An Address Delivered as the Introduction to the Franklin Lectures, in Boston, November 14, 1831

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Gray and Bowen, 1832 - Boston (Mass.) - 24 pages
 

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Page 9 - ... which constitute the check. Mr. Cartwright made no reply to this observation at the time ; but some weeks after, on receiving a second visit from the same person, he had the pleasure of showing him a piece of muslin of the description mentioned, beautifully executed by machinery. The man is said to have been so much astonished, that he roundly declared his conviction that some agency more than human must have been called in.
Page 21 - Under the same roof which covers his workshop, he has the most excellent library of English books, for its size, with which I am acquainted. The books have been selected with a good judgment, which would do credit to the most accomplished scholar, and have been imported from England by himself. What is more important than having the books, their proprietor is well acquainted with their contents. Among them are several volumes of the most costly and magnificent engravings. Connected with his library...
Page 23 - There is no way, by which knowledge can be handed down, but by being learned over again ; and of all the science, art and skill in the world, so much only will survive when those who possess it are gone, as shall be acquired by the succeeding generation.
Page 24 - ... will gain in the glorious patrimony. When the rich man is called from the possession of his treasures, he divides them as he will among his children and heirs. But an equal Providence deals not so with the living treasures of the mind. There are children just growing up in the bosom of obscurity, in town and in Country, who have inherited nothing but poverty and health, who will, in a few years, be striving in...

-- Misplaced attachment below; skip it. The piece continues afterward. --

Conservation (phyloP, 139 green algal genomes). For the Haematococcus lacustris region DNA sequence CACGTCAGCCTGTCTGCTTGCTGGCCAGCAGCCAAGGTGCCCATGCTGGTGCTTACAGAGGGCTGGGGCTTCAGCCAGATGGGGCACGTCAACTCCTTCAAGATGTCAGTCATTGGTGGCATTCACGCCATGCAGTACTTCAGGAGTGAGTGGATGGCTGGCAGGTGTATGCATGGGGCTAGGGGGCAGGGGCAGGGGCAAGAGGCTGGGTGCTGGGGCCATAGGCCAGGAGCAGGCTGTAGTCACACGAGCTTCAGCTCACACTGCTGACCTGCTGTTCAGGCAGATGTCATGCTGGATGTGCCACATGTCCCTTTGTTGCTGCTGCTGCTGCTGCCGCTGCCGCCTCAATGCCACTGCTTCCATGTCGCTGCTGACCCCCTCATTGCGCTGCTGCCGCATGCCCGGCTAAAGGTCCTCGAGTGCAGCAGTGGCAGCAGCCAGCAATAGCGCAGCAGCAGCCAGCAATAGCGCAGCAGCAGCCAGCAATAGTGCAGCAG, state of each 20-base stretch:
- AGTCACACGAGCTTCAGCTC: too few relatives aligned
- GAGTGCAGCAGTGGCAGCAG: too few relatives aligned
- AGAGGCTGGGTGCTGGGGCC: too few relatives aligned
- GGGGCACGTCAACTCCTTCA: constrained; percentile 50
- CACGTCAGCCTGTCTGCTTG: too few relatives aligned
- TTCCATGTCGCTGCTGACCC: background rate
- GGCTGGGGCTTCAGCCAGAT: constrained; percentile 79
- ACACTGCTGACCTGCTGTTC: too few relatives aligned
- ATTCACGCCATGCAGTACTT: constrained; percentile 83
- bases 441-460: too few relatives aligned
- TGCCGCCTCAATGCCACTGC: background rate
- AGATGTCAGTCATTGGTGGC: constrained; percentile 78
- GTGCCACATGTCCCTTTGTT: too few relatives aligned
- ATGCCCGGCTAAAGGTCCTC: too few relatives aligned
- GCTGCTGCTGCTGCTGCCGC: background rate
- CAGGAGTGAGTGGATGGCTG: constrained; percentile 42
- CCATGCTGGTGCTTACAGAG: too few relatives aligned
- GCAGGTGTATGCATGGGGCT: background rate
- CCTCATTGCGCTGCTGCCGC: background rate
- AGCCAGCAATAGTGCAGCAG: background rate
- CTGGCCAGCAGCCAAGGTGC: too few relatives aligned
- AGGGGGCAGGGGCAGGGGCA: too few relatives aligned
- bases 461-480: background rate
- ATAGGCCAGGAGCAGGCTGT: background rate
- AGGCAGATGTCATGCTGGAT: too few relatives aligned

Page 20 - I may venture to adduce an instance, nearer home, of the most praiseworthy and successful cultivation of useful knowledge, on the part of an individual, without education, busily employed in mechanical industry. I have the pleasure to be acquainted, in one of the neighboring towns, with a person, who was brought up to the trade of a leather-dresser, and has all his life worked, and still works, at this business. He has devoted his leisure hours, and a portion of his honorable earnings, to the cultivation...
Page 24 - ... contention with the great intellects of the land. Our system of free schools has opened a straight way from the threshold of every abode, however humble, in the village or in the city, to the high places of usefulness, influence and honor. And it is left for each...
Page 17 - He passes his days in his office, giving advice to clients, often about the most uninteresting and paltry details 16 of private business, or in arguing over the same kind of business in court...
Page 9 - Some time after he had brought his first loom to perfection, a manufacturer, who had called upon him to see it at work, after expressing his admiration of the ingenuity displayed in it, remarked that, wonderful as was Mr. Cartwright's mechanical skill, there was one thing that would effectually baffle him...
Page 14 - It is these which make the man, which are the man. I do not say that opportunities, that wealth, leisure, and great advantages for education, are nothing : but I do say...
Page 8 - The warp was placed perpendicularly, the reed fell with a force of at least half a hundred weight, and the springs which threw the shuttle were strong enough to have thrown a Congreve rocket. In short, it required the strength of two powerful men to work the machine at a slow rate, and only for a short time.

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